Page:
Year C: July 24, 2016
First Reading: Hosea 1:2-10
My Name is Yoon by Helen Recorvits
(Written for ages 5-9)
Comment: If children will be present for the reading of this text, you may choose to focus less on the meaning of the text, and more on the concept of what it is to name and be named. While the names of Hosea’s children are tied up with the message God gives the prophet, it’s pretty terrible to imagine being named “not loved” or “not my people.” A name like Yoon’s, which means “shining wisdom” would be much preferred. Use Yoon’s story as a springboard to share the meaning of your own name and invite the children to do the same. As you share, wonder together how your own life stories might be shaped by the meaning of your names.
Second Reading: Colossians 2:6-15 (16-19)
Noni is Nervous by Heather Hartt-Sussman
(Written for ages 5-9)
Comment: In reviewing this text, I’m struck with a certain amount of anxiety on behalf of the Colossian community. Were they asking themselves, “do we still belong if we don’t celebrate particular festivals or practice self-abasement?” How hard it is to be rooted in a sense of belonging when you fear you aren’t doing something the right way. Noni has anxiety she’ll do something wrong as she begins the school year. She’s so nervous she forgets to remember a thing about her first day of school. This seems to be the thing Paul was encouraging the Colossians against, to watch that their nervousness and anxiety wouldn’t cloud their memory and cause them to forget who they are. With this text and story, invite your congregation to share stories of people, like Paul and Noni’s family members, who’ve encouraged them during spells of worry and anxiety.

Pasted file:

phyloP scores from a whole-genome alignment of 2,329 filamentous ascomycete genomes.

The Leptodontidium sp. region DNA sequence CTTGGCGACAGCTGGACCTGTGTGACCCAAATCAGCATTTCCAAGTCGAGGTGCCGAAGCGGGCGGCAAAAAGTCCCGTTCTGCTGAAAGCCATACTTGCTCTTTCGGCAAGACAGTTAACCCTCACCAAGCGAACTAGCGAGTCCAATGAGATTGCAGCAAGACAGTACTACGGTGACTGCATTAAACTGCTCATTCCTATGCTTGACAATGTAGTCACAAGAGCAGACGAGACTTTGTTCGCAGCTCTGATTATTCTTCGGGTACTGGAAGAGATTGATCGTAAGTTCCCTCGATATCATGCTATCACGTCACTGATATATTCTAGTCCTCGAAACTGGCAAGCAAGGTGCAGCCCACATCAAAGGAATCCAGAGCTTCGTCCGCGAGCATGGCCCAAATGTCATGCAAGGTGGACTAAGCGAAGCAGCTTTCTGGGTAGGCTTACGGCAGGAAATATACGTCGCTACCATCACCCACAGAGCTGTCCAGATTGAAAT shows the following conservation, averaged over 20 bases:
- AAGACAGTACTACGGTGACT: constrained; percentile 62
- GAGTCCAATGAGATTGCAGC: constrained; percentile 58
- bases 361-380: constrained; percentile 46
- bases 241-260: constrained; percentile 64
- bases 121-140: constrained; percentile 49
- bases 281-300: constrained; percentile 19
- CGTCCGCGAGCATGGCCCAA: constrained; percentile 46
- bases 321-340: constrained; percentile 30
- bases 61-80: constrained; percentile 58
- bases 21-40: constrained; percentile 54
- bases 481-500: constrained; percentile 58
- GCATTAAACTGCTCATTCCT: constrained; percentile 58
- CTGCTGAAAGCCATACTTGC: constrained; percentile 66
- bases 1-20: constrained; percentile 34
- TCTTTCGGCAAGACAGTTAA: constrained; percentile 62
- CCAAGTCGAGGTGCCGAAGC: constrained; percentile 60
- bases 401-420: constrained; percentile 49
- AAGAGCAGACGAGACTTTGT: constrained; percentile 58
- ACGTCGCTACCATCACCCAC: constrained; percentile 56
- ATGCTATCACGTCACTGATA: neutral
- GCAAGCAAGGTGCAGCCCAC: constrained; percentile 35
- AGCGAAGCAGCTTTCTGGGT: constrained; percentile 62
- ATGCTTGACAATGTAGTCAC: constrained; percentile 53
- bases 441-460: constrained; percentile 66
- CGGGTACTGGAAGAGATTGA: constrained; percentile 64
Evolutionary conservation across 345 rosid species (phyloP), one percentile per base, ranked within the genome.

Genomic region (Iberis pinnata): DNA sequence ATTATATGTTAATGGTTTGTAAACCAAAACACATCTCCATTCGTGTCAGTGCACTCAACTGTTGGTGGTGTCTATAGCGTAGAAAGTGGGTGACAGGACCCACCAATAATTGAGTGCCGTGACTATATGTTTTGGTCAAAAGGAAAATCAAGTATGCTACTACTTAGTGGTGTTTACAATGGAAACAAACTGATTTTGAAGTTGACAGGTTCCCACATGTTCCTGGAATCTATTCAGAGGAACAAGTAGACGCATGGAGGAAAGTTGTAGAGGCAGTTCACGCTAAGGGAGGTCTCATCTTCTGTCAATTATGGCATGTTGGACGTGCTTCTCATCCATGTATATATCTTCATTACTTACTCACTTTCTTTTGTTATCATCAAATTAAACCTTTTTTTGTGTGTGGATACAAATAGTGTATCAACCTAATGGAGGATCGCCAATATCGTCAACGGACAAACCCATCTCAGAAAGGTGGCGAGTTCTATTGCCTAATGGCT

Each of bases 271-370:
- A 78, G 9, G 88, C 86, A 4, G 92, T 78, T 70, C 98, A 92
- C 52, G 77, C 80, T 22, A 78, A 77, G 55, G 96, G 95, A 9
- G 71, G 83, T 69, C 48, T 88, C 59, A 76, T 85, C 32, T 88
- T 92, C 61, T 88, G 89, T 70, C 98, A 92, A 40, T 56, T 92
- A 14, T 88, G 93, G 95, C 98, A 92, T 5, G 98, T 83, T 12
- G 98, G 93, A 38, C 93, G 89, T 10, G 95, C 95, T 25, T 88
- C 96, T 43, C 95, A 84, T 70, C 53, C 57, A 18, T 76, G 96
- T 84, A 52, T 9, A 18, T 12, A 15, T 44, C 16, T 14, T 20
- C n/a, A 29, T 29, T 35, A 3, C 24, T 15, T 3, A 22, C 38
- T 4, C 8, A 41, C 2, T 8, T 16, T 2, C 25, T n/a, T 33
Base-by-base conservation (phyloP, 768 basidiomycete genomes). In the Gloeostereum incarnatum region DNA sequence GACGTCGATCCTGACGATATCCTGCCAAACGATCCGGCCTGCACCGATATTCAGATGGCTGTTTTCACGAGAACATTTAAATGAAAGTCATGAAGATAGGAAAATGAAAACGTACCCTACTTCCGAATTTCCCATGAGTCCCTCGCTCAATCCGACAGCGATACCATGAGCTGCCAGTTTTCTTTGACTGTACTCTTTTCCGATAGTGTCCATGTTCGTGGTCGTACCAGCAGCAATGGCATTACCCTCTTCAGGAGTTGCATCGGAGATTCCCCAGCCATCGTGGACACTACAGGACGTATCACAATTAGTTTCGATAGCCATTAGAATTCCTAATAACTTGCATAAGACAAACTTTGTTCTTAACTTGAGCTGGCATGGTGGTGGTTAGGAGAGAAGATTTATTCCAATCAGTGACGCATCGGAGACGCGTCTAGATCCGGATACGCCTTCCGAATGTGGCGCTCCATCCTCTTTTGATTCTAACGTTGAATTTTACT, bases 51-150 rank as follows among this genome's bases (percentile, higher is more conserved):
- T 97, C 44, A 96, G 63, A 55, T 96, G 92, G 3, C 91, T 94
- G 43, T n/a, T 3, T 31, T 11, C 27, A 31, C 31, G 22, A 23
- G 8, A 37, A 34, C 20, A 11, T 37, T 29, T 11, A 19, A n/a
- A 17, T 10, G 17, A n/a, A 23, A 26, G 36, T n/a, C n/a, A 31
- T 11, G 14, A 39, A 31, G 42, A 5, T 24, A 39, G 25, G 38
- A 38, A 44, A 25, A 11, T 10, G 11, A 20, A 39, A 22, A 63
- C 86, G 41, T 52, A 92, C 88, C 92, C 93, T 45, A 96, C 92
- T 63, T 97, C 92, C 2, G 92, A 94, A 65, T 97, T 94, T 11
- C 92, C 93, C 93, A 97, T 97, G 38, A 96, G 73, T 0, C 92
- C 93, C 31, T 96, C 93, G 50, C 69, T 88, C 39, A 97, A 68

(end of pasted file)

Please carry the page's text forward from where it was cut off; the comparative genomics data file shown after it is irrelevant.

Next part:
Gospel Reading: Luke 11:1-13
Papa, Please Get the Moon for Me by Eric Carle
(Written for ages 4-8)
Comment: “So I say to you, Ask, and it will be given you…” It’s a struggle for most of us to hear and understand these words. We wish all of our prayers could be answered the way Papa answers Monica’s request for the moon. Carle’s story is somewhat fairy tale, centered around a request we know to be impossible; however, we might identify with Monica’s longing and the ability to share it with someone who loves her. David Lose follows this train of thought encouraging us to understand prayer as “not primarily about getting things from God but rather about the relationship we have with God.” (http://www.workingpreacher.org/preaching.aspx?commentary_id=719) Even as we grapple with the struggles of unanswered prayers, may we hold fast to intimacy and relief that comes in sharing our longings, hopes, confessions, needs, and fears.
Thanks to alumna Noell Rathbun-Cook for writing the Lectionary Links this week.